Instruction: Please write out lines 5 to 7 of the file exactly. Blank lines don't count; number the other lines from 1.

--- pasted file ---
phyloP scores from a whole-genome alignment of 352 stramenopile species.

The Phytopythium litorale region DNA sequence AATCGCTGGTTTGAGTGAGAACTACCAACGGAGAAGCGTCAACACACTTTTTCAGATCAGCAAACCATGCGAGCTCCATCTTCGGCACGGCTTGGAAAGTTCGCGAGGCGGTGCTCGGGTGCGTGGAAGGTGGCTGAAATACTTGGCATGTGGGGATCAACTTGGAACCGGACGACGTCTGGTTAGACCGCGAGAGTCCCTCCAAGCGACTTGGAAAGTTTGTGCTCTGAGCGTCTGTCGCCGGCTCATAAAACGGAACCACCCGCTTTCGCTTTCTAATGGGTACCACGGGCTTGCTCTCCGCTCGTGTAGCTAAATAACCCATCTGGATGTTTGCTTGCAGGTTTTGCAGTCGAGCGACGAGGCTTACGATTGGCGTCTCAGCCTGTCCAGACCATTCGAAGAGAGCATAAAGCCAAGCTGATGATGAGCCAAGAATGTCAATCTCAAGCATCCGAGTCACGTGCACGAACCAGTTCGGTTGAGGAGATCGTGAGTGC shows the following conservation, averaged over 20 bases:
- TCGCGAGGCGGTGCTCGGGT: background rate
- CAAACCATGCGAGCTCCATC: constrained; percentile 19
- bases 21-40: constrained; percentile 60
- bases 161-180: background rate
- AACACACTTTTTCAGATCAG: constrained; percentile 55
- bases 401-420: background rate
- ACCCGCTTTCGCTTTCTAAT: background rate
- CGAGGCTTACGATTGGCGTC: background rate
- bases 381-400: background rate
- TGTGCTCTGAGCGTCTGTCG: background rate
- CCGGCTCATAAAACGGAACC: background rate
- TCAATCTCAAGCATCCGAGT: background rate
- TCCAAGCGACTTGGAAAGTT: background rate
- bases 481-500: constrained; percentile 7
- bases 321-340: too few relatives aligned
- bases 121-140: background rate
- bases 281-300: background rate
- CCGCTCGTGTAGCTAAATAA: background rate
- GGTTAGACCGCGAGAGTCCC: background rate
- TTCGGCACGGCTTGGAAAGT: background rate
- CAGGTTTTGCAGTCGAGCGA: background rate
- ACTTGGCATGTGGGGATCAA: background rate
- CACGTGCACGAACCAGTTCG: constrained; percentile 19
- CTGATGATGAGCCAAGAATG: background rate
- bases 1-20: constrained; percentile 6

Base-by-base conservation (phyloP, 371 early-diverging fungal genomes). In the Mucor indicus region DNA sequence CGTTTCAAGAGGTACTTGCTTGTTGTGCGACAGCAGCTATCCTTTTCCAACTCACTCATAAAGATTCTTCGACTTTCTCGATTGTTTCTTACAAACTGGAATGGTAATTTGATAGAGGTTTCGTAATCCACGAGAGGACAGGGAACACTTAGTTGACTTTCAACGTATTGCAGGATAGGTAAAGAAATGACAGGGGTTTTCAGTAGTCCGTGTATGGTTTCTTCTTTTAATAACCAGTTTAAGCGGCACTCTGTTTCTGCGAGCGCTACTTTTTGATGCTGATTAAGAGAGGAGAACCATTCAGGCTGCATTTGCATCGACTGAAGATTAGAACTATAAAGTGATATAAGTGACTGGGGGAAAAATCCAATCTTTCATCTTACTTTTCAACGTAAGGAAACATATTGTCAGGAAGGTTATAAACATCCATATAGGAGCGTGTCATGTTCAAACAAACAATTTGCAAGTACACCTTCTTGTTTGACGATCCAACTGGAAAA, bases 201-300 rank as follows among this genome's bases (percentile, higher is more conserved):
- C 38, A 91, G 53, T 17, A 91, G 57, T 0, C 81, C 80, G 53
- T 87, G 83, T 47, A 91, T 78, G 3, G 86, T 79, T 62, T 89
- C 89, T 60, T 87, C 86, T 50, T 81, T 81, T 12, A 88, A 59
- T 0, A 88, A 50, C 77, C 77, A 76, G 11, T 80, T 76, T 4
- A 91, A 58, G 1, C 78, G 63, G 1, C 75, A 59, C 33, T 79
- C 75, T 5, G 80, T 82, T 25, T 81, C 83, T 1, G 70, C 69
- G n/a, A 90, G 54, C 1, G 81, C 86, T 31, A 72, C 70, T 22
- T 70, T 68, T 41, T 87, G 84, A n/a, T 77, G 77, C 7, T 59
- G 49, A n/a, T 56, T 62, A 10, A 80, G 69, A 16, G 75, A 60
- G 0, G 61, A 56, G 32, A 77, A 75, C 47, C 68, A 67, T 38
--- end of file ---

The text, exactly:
- bases 21-40: constrained; percentile 60
- bases 161-180: background rate
- AACACACTTTTTCAGATCAG: constrained; percentile 55